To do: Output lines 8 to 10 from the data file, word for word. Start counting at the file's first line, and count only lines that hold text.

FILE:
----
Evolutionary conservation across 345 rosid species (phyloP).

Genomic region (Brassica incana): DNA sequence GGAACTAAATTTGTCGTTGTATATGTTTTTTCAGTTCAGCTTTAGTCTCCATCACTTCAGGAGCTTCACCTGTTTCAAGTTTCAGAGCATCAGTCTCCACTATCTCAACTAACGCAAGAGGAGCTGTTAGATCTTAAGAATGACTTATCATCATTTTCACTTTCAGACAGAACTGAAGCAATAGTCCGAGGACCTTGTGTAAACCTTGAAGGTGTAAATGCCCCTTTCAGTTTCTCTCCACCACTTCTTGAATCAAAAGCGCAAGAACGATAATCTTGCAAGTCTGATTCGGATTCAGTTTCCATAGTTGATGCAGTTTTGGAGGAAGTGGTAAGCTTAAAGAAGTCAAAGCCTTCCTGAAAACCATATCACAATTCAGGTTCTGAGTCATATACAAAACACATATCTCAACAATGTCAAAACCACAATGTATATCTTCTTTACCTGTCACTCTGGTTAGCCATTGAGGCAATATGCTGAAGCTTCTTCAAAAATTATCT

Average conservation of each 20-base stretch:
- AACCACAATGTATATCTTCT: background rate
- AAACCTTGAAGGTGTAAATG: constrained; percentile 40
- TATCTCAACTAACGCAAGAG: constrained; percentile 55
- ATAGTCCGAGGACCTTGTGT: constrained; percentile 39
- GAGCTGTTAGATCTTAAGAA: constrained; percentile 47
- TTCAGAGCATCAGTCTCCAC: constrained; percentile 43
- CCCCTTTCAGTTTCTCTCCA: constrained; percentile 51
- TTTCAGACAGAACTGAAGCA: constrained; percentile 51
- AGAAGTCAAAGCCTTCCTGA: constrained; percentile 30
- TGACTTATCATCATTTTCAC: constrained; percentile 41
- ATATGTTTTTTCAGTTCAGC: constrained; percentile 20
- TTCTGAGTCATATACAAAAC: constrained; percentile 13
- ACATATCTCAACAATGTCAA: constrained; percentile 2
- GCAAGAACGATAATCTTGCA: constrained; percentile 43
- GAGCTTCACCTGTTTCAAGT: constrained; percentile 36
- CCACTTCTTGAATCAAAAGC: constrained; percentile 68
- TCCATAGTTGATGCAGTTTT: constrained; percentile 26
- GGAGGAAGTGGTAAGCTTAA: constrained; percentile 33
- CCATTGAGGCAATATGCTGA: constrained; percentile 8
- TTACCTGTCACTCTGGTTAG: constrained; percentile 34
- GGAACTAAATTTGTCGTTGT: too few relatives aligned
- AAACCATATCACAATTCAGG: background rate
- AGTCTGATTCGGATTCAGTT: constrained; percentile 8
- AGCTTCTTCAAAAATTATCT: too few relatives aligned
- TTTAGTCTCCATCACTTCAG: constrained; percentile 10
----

- GAGCTGTTAGATCTTAAGAA: constrained; percentile 47
- TTCAGAGCATCAGTCTCCAC: constrained; percentile 43
- CCCCTTTCAGTTTCTCTCCA: constrained; percentile 51